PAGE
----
Need to Know


In its heyday – think 30 to 40 years ago – there were about 12,000 lubricant distributors in the United States. Most have since gone away, leaving roughly 2,500 of any significant size remaining in the business.

In large part, this dramatic drop in their population is a relatively recent development, spurred by consolidation and rationalization that the majors underwent from 1990 through the early 2000s. But there is more to this story, and what it could mean for both the majors and their market partners.

Whereas the majors consolidation certainly culled the number of marketers in the business, there were other issues that did, and continue to thin the herd. Some marketers were compelled to exit because they were short on cash, or on the credit required to finance the escalating cost of more efficient back-office technologies. Others lacked effective succession planning; faced cancelled or non-renewed supplier contracts; or had family squabbles and other crises that took them off the map. But while some struggled and failed to move when their cheese did, others seized the moment.

As a result, today we have far fewer, yet larger and seemingly more successful lubricant marketers than we have ever seen before. To appreciate this sea change, lets look back in time to the 1980s and 90s, a time when the tide was turning to sink some marketers and sail others into blue waters.

Most lubricant marketers of that era were multi-branded and had one location. They spread their business volume among three or more major brands and a few independent brands. Roughly 95 percent of them sold less than 1 million gallons a year, so a major tended to prize any marketer who moved over 500,000 gallons of its brand in a year.

By 2007, however, the ranks of lubricant marketers had dropped to about 7,000. Although the majority continued to be small marketers, these outfits also were hit hardest by consolidation and accounted for most of the decline over the period. Many a small marketer quietly closed its doors or was swallowed up by merger and acquisition.

This depopulation, along with carrots and sticks employed by the majors to encourage growth and close alignment, emphatically redrew the brackets that had defined a marketers size. Marketers doing less than 1 million gallons a year were becoming yesterdays news; castaways in the business of the brand leaders. Medium-size marketers evolved to those selling 1 million to 5 million gallons a year, and the large were bracketed at 5 million to 12 million gallons.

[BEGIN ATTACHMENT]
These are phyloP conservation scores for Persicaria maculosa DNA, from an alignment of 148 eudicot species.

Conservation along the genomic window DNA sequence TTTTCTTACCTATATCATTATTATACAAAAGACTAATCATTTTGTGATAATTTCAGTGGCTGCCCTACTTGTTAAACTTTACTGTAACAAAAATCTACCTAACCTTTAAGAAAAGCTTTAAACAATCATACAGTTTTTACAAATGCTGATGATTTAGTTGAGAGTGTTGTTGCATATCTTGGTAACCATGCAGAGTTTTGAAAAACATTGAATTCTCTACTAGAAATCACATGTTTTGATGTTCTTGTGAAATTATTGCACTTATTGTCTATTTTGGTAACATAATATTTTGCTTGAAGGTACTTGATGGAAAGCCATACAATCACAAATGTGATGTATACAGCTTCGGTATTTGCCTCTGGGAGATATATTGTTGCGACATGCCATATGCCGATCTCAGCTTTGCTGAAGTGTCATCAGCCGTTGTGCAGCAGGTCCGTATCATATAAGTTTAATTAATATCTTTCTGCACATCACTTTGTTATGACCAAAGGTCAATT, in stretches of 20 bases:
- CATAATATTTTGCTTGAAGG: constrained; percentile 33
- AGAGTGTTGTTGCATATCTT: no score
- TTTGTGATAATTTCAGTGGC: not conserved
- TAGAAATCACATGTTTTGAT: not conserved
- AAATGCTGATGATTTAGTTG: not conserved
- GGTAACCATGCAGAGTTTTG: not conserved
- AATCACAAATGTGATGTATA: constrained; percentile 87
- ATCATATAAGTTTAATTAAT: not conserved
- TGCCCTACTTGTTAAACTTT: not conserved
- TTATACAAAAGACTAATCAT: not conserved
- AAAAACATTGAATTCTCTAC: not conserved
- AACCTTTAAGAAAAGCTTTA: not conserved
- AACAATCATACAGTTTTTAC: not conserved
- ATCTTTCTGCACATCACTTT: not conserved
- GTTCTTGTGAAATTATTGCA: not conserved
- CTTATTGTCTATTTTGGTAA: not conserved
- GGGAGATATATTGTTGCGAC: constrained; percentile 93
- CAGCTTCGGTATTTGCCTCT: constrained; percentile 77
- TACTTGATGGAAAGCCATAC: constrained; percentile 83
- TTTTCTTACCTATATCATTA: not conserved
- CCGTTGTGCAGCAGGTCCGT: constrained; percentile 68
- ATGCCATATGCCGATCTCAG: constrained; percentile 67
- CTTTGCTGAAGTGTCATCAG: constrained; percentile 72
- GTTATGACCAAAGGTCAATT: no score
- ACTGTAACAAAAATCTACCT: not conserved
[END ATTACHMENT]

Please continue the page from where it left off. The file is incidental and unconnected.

Those days also gave rise to very large marketers with annual sales of 12 million to 20 million gallons. While some slogged it out on the street to make it this big, many in this group were elevated by private equity roll-ups, alliances, mergers and acquisition.

In addition to getting bigger, by 2007 marketers were also getting smarter – beefing up their management and sales teams, deploying back-office software to improve efficiency, better managing costs, building private-label brands, working with their suppliers to develop business, marketing and succession plans, and more.

And that brings us to today, where the big seem much bigger and smarter still.

Small marketers are no longer those selling less than 1 million gallons a year. In fact, if a marketer today falls below that mark, their future is seriously in question unless they have strong relationships with second- and third-tier lubricant suppliers, are geographically insulated from competition, can focus on specialties such as metalworking fluids, carry products other than lubricants in the portfolio, or are otherwise advantaged. This is because in todays arena a small lubricant distributor sells 1 million to 3 million gallons a year. They are a majority, but even so, many will be forced by market dynamics to either turn off the lights or grow/sell into the ranks of the medium-sized.

Medium-size marketers are currently those moving 3 million to 8 million gallons a year. There are roughly 75 marketers in this category and most are aligned; if not, they are feeling significant pressure to do so. They too are striving to move up the volume continuum via acquisitions and organic growth, to become a large marketer.

Large marketers, estimated to be about 50 entities, have annual sales in the vicinity of 8 million to 12 million gallons and typically have a presence in multiple states.

This brings us to very large marketers (sales: 12 million to 20 million gallons), and the newest group: Mega-marketers, who exceed 20 million gallons in yearly sales. An estimated 45 marketers comprise the former group; only a rough handful make up the latter.

No doubt about it, we have far fewer U.S. lubricant marketers now than in many a decade, and their population will continue to decline. Further, big marketers are now markedly larger than ever before and getting bigger every day.

Does this supersizing present new challenges to the old ways of doing business in the lubricants market? Thats the subject of next months column.

Tom Glenn is president of the consulting firm Petroleum Trends International, the Petroleum Quality Institute of America and Jobbers World newsletter. Phone: (732) 494-0405. E-mail: tom_glenn@petroleumtrends.com